I had a few goals for the year. One to take at least one graduate class before the end of the year; to study lesser known data structures and algorithms; to learn at least one more popular language and one more obscure language; and to get an introduction on quantum computation. Of those, I am in the process of accomplishing the first few of them. Thanks to my class on approximation algorithms, which is both tough and very enjoyable, I am satisfying the first one. In my Theory of Algorithms course, we are covering quite a few different interesting data structures as well as algorithms. Although these are not exactly “lesser known” in the greater sense of computer science, they’re also not the ones you usually learn in an introductory course. Specifically, I was very happy to see that we covered Fibonacci heaps, rank-pairing heaps, AVL trees, and RAVL trees. These, especially the first, are among the more advanced data structures used for very large data sets in industry. If I recall correctly, I believe Google Maps uses some implementation of F-heaps in storing data. In general, self-adjusting data structures are extremely interesting and it’s so neat to get a pretty bound on their performance regardless of how convoluted the implementation and procedures may be. As far as the other goals, I’m making (slow) progress on picking up Python and we’re using C++ for our computer graphics course. And as far as lesser known languages, our compilers course is taught strictly in ML – a functional language. I am yet to fully wrap my head around those exotic things. More thought is necessary on that front.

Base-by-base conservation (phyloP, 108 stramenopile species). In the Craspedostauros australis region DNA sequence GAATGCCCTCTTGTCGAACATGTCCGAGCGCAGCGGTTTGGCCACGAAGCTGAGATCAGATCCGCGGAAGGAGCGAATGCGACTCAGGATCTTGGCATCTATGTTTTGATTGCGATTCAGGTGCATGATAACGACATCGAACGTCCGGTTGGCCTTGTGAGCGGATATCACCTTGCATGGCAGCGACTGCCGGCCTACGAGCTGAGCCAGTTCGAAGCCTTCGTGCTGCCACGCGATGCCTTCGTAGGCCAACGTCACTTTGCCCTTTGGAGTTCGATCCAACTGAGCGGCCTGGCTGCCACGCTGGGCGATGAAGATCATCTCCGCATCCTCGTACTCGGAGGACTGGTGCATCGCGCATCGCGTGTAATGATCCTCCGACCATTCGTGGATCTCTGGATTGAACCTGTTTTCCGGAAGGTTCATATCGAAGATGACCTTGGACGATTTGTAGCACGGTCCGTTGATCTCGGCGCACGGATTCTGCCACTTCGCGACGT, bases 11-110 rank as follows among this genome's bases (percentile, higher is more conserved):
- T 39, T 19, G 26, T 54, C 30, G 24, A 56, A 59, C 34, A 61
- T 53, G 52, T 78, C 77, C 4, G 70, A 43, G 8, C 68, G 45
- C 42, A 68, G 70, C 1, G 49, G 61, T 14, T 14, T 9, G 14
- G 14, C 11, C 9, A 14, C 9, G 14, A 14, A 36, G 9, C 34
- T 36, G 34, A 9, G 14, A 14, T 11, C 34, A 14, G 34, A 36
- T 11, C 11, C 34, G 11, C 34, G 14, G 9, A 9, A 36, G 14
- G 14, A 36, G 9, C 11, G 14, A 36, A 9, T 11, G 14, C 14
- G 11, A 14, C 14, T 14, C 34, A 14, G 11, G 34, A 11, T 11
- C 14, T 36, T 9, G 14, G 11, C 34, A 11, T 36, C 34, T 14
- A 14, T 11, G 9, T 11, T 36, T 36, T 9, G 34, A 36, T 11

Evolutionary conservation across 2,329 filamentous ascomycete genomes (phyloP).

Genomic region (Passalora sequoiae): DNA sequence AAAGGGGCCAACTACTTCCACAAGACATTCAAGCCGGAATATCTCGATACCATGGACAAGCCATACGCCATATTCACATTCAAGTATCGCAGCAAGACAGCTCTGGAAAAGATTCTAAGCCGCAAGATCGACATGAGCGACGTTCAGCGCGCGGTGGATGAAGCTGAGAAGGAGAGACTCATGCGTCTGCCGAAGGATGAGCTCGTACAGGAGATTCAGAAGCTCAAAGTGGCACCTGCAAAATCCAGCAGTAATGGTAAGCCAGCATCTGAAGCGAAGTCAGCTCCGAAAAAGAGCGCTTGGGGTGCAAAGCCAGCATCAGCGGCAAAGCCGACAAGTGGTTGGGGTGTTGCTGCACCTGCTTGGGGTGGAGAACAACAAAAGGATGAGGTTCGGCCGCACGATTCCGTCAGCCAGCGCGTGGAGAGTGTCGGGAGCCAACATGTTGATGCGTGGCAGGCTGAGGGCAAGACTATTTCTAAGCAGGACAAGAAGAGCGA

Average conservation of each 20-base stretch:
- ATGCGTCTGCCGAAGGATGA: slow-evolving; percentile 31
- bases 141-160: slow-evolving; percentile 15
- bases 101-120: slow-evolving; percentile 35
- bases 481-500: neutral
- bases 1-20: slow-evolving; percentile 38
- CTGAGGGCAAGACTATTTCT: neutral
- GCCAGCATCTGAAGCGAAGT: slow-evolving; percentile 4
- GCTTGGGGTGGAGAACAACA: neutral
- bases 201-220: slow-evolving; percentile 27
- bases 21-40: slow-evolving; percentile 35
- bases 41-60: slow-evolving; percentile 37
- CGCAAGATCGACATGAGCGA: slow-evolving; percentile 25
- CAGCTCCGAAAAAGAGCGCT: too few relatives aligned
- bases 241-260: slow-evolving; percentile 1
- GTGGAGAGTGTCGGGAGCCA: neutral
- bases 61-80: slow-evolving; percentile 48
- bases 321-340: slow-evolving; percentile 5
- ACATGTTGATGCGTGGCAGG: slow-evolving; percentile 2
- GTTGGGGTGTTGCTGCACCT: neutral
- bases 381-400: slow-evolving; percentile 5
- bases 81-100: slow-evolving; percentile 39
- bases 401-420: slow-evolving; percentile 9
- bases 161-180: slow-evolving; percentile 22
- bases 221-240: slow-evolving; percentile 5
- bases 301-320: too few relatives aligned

Although I’m satisfied with the coverage of algorithms for trees and graphs so far, I’m now also interested in learning about probabilistic algorithms. I was turned in this direction after seeing the power of probabilistic rounding techniques in solving LP-relaxation problems for approximation algorithms for very common problems such as vertex cover. Although they may not always provide an optimal bound, they do sometimes make the code and analysis much simpler and offer better worst-case performance. And they are everywhere too. From the example I just mentioned to an implementation of MST in linear time (!) in the number of edges, randomized and probabilistic algorithms play a huge role. And looking at it from a more pure sense, it’s also particularly interesting to see how the nature of random numbers can reveal insight on the structure of computation. I’m starting to develop some ideas of my own; perhaps the better word for them would be “questions” or maybe just situations and combinations of known elements in a way I haven’t seen anywhere. Hopefully I will soon be able to gain the mathematical and analytical machinery to actually see if these ideas make any sense at all.